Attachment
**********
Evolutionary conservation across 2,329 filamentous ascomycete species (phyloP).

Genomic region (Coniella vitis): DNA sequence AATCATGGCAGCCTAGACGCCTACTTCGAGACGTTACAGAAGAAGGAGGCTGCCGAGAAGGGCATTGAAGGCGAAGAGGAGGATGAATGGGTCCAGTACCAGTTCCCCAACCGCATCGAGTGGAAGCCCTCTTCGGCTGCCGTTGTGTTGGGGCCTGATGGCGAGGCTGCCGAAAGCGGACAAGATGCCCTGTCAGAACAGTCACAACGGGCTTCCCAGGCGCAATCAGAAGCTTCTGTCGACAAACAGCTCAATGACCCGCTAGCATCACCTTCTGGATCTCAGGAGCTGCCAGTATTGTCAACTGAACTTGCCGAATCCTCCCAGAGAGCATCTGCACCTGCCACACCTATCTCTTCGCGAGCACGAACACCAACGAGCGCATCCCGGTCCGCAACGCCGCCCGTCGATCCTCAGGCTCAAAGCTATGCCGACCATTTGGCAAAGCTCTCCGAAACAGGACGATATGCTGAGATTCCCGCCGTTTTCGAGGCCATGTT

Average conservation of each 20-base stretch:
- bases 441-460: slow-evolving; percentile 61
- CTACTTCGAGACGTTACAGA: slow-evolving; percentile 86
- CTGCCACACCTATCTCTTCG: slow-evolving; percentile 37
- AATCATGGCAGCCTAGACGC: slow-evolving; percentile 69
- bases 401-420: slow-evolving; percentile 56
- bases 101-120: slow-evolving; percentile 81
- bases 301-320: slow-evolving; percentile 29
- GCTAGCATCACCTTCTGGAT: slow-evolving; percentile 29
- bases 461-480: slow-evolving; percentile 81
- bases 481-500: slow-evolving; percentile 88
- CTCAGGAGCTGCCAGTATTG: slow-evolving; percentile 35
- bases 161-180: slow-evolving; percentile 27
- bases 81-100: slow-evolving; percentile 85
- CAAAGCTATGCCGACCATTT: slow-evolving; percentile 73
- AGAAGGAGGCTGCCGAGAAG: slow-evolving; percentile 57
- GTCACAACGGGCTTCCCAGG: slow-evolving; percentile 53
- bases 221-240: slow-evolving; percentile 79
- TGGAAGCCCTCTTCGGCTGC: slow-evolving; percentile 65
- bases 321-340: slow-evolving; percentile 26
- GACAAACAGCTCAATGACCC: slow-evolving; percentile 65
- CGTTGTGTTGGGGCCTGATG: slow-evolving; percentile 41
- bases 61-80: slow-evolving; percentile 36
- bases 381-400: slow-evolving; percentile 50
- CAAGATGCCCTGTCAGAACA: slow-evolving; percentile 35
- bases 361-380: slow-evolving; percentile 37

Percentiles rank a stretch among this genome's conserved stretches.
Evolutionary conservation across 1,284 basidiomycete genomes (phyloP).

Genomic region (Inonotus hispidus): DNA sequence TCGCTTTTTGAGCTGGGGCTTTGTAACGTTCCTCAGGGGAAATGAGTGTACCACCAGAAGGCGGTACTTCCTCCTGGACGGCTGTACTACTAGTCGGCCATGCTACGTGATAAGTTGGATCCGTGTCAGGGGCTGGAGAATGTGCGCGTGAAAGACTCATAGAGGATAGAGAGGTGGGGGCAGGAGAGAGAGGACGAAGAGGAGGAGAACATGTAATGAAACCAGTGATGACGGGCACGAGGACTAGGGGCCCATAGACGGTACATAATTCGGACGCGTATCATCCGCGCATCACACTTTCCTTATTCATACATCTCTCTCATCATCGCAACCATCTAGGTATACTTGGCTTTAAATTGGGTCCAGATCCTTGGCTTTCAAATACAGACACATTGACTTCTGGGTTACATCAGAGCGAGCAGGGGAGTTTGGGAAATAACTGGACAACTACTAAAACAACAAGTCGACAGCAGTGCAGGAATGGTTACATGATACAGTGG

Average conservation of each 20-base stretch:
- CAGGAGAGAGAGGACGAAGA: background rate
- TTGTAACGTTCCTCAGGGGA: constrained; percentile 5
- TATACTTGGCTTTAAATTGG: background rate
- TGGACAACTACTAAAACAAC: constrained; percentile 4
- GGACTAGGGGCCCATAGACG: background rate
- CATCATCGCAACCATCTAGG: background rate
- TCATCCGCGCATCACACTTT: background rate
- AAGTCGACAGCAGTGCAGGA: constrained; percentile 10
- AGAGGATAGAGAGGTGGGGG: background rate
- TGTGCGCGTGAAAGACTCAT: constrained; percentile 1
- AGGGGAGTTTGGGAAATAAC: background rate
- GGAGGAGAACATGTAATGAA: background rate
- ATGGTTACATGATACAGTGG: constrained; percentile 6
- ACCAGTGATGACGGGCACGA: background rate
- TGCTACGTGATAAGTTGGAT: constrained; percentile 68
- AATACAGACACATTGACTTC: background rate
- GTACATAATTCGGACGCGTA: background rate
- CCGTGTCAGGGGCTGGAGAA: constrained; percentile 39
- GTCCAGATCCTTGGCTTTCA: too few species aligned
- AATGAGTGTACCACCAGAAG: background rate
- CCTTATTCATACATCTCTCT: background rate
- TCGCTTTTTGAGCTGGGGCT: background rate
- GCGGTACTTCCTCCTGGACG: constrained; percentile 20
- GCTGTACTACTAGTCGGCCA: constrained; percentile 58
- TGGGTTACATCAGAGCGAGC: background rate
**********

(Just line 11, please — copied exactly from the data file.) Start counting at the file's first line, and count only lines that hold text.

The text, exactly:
- GCTAGCATCACCTTCTGGAT: slow-evolving; percentile 29